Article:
If you are going to make a concept album about the interconnected ecosystems of fungi, you’ve got my attention. Considering the name of Stephen James Buckley’s project, Polypores, I imagine there’s a bit of tongue-in-cheek there, but I’m like a moth to a flame when it comes to plant-inspired music (long live Oregon Painting Society). Regardless of concept or intention, Shpongos is a mesmerizing exploration in modular synthesis. I also have to note the visually stunning cover by Christophe Gilland.
Buckley’s music is complex, multiple arrays and different layers moving in a seemingly endless number of directions. And yet, it sticks like sap, lurking in the back of my mind long after I’ve turned the record off. Effervescent pop melodies are dotted throughout Shpongos, ready to get stuck in your head for hours. Those elements make this record sing. He makes music that is not just compositionally elaborate, it’s also fun and joyous.
“Fairy Rings” bounces playfully, electronic blips rising in hypnotic arpeggios while a hopeful sonic mist floats beneath. There’s a childlike nostalgia at play here I can’t quite pin down, but as the piece washes over me I drift back to sunkissed summers in my grandparent’s field. Buckley excels in this space, using precise timbres and major notes to dig into these auspicious emotions.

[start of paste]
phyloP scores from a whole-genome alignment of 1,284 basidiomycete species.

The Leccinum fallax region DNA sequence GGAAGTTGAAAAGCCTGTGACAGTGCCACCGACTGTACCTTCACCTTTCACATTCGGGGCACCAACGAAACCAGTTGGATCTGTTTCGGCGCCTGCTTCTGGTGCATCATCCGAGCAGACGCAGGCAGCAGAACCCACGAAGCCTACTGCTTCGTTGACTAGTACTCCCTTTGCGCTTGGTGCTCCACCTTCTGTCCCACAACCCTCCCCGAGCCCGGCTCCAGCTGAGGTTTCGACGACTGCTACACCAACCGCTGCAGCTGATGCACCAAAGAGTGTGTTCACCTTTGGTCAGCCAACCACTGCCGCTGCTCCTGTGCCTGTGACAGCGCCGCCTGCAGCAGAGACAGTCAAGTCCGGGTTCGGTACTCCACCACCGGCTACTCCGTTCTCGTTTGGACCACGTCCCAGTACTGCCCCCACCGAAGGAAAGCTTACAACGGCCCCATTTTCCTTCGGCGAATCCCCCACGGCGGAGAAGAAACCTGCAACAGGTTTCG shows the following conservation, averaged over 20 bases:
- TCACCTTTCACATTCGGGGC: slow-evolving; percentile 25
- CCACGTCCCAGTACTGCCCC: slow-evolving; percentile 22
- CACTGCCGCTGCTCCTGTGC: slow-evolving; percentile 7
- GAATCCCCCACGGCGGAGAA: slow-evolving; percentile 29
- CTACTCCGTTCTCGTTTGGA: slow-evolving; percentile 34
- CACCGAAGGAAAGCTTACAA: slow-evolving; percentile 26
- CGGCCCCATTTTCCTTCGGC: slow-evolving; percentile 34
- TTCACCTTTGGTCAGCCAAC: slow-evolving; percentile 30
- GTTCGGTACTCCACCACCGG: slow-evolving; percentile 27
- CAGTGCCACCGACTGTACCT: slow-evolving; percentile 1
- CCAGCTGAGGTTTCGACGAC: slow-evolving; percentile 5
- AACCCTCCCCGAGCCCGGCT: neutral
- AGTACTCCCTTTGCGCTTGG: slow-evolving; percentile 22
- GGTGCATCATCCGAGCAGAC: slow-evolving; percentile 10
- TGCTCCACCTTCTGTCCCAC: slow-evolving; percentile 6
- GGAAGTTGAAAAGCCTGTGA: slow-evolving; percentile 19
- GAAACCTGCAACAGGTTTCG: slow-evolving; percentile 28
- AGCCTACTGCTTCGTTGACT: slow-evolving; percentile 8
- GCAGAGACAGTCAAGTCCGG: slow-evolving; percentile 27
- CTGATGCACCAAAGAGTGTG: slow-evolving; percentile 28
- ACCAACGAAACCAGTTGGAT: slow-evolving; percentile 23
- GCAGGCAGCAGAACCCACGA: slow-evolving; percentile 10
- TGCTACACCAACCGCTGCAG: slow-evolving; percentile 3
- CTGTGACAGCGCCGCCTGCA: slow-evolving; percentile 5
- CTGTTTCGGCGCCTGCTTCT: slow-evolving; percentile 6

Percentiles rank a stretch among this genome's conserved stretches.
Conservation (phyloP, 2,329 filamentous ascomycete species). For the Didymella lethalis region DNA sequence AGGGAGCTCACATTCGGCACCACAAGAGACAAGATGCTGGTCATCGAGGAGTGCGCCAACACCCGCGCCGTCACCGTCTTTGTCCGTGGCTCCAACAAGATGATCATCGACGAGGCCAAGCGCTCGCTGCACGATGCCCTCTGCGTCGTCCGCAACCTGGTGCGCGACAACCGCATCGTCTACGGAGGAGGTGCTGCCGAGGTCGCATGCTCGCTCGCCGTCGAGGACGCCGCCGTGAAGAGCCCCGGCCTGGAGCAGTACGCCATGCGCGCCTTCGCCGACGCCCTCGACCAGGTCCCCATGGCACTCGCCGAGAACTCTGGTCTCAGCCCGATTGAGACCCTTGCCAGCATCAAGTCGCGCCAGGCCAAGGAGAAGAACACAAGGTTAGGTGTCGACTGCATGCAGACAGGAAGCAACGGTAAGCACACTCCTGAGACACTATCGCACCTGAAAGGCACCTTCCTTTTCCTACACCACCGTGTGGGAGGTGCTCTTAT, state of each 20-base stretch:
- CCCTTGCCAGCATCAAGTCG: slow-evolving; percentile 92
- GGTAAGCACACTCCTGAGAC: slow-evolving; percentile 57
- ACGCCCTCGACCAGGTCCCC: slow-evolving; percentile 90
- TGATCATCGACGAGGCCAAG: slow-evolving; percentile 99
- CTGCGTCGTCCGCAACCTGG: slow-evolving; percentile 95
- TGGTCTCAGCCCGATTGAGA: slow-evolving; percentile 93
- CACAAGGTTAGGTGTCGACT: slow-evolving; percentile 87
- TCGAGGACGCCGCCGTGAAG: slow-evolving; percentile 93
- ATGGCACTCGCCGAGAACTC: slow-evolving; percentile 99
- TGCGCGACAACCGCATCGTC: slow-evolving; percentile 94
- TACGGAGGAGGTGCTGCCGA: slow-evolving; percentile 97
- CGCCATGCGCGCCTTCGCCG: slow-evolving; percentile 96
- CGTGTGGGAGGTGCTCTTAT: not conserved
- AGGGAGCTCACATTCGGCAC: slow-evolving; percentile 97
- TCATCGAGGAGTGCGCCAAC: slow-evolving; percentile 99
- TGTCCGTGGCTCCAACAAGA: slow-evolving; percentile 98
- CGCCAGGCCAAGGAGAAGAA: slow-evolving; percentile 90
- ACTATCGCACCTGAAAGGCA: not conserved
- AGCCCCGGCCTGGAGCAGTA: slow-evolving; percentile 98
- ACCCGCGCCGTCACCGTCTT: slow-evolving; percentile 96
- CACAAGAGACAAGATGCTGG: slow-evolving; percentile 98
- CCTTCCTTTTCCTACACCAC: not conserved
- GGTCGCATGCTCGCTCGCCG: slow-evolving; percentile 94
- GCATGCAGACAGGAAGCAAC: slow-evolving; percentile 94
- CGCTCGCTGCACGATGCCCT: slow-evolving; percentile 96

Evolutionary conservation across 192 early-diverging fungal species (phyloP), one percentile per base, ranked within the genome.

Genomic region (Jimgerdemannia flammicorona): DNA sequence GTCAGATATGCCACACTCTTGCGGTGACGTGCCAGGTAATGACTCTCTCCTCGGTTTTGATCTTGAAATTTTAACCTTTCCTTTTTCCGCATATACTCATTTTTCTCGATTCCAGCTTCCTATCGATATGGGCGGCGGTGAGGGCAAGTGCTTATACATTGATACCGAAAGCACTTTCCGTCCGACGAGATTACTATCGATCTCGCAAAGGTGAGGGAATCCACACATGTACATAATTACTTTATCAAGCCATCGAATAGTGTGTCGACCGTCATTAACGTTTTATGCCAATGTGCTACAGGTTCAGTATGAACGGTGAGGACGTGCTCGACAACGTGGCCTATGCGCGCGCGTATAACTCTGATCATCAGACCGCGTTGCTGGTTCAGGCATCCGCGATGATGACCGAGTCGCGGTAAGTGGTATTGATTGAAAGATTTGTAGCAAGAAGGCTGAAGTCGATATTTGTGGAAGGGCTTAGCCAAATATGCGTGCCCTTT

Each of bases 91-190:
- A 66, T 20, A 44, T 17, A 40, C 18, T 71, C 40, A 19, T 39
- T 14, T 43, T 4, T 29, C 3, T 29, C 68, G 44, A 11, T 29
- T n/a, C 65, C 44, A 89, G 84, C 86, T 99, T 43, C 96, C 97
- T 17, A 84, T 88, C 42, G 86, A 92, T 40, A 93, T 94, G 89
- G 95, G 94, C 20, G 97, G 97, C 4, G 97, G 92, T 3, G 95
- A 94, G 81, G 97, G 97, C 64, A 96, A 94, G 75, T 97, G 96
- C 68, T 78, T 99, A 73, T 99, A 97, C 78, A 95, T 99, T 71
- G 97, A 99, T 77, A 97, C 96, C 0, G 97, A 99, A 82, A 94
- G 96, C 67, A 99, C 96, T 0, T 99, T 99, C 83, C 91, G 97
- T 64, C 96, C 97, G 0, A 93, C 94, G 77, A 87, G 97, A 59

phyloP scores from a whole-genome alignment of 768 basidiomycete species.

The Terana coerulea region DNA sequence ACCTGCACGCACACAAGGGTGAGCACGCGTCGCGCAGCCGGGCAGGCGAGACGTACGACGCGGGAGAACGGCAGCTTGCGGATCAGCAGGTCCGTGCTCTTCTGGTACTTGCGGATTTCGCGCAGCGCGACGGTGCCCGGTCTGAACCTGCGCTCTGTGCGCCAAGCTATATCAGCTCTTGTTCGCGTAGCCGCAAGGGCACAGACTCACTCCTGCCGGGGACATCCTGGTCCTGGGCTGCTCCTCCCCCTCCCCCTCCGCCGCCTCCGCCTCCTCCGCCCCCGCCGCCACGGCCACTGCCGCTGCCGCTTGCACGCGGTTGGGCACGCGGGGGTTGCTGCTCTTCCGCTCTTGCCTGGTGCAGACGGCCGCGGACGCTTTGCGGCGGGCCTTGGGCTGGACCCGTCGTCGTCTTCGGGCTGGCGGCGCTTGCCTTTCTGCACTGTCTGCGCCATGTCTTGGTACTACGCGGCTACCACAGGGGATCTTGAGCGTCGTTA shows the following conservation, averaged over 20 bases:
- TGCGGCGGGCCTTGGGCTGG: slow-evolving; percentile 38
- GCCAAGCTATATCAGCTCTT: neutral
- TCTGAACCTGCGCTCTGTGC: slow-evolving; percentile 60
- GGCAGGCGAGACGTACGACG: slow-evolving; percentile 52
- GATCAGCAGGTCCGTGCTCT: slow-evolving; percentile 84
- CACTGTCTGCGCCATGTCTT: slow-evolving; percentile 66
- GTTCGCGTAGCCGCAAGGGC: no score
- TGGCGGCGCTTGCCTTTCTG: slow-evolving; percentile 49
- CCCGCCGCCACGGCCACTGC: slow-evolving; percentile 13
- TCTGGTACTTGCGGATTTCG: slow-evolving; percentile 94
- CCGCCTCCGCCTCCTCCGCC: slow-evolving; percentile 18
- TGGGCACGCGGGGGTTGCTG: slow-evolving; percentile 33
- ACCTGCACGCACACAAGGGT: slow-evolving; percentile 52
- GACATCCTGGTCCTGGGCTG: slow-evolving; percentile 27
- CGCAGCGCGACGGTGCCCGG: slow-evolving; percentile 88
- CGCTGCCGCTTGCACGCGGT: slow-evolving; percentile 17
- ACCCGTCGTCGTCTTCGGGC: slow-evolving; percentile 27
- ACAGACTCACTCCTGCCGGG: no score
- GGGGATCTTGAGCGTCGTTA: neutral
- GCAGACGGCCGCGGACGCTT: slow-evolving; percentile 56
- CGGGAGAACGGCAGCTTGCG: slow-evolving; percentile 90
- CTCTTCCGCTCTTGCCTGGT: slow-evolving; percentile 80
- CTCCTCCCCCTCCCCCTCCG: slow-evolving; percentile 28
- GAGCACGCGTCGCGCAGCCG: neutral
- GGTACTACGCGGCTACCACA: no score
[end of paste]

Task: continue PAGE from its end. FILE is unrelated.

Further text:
I don’t know if this album really is meant to be about fungi, but for me it connects in ways that tug on the emotional response that timeless memories and experiences hold over us. The title track plods along rhythmically while rich saw waves steal sideways glances, a quick wink, and maybe a smile. Reminders of our innate humanity where we viscerally relate to each other, where we long to find connection. Each piece builds on that idea. Majestic warmth of the first rays of sun at dawn emerge on “Slow Fruiting”; formless tonal shapes sputtering and breathing to life call to mind afternoons spent staring at clouds. It’s all there, encapsulated in these short aural vignettes, a collection that shapes a life.
Whether it’s an underground, intertwined complex of fungi, towering modular synthesizer systems, or simply the poignant banality that binds us, Polypores’ Shpongos is like the soil that holds it all together. When album closer “Exopheromones” fully blooms into a deep, beaming joyride, everyone is back together and singing into the dusk. It’s a celebration of the unexpected connections we find, the sorrow and joy that keep us going, and the promise that just beneath the surface, if we take a small chance and reach out our roots, we’ll find each other again.